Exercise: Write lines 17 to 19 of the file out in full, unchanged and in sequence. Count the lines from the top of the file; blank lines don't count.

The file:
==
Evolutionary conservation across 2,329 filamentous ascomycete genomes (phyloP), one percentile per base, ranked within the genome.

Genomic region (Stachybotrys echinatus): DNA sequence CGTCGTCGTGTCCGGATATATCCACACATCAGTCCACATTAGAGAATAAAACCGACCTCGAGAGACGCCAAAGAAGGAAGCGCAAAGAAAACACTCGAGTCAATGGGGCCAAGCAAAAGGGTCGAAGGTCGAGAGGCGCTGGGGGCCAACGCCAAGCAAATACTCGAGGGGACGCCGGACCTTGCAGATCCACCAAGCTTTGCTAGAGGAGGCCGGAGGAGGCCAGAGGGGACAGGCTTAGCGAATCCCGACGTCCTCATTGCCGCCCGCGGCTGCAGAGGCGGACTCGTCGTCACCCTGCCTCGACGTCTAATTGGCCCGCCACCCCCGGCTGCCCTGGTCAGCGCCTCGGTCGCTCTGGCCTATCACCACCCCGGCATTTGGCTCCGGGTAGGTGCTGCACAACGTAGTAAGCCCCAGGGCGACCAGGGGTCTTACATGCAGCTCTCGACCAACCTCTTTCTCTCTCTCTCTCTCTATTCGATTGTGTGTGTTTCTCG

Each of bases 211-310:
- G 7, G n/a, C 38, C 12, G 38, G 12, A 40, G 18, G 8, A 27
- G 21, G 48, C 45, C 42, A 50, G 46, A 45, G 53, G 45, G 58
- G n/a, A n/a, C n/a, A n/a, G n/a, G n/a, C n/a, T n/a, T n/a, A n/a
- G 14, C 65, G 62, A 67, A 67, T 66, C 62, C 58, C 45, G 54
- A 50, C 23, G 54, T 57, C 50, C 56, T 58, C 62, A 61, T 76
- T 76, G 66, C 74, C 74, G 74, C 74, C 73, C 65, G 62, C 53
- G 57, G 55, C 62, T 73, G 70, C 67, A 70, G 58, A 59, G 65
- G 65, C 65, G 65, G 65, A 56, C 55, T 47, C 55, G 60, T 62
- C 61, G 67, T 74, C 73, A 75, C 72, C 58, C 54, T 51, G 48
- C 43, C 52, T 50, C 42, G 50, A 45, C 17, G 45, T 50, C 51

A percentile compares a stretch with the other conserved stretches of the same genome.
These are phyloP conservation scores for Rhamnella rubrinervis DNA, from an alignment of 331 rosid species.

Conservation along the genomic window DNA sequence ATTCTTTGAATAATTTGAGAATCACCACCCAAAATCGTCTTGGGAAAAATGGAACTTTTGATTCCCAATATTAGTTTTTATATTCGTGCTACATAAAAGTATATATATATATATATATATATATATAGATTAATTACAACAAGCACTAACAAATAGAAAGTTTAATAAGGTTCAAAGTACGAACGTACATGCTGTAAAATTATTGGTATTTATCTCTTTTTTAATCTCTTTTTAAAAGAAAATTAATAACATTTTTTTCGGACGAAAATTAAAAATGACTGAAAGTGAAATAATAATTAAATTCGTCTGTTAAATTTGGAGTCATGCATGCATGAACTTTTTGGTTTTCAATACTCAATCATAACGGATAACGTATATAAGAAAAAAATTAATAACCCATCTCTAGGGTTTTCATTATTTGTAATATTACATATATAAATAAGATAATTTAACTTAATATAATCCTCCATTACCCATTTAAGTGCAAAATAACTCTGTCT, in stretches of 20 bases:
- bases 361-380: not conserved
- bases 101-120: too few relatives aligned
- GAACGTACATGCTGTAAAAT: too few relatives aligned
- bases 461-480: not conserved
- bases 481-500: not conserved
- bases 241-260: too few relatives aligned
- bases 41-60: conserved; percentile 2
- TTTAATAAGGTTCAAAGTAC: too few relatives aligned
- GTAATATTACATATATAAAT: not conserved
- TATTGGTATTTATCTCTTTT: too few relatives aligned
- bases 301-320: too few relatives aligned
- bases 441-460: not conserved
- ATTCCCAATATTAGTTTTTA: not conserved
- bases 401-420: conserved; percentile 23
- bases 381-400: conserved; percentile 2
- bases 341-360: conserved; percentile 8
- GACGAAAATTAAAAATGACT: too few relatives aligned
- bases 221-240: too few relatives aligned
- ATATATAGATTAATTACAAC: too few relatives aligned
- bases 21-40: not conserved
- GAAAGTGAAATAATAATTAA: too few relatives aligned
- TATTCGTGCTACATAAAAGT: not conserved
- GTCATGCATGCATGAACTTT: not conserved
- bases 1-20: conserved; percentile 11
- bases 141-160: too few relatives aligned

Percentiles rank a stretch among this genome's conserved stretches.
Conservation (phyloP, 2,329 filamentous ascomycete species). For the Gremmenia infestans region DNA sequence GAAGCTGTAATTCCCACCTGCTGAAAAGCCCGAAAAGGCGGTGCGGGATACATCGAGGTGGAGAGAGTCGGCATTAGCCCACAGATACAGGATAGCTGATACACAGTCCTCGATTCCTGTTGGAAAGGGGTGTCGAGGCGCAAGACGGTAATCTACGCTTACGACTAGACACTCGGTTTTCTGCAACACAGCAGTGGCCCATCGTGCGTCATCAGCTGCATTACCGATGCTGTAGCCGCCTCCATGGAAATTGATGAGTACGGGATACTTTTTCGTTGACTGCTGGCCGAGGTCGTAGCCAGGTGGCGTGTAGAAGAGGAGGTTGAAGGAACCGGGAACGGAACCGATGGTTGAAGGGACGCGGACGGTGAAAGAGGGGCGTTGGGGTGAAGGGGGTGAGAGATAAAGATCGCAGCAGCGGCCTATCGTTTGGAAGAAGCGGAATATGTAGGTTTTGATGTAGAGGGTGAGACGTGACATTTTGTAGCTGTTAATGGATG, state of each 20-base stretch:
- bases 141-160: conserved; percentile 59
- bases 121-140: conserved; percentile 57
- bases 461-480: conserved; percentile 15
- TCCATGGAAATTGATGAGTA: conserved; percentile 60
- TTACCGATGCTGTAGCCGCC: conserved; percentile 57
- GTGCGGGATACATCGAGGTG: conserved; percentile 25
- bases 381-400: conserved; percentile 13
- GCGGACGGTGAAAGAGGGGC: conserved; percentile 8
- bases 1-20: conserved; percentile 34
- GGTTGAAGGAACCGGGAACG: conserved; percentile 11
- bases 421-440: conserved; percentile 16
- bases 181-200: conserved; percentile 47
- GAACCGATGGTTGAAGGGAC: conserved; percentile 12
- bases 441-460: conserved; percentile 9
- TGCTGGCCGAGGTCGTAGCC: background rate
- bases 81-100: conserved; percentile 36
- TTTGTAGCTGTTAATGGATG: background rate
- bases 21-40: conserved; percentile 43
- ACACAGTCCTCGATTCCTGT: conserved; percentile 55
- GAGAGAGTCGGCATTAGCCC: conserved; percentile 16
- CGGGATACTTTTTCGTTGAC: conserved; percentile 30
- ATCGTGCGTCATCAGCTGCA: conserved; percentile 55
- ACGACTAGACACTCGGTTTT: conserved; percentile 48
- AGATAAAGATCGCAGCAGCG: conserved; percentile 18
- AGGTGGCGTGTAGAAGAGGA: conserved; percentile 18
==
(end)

- bases 361-380: not conserved
- bases 101-120: too few relatives aligned
- GAACGTACATGCTGTAAAAT: too few relatives aligned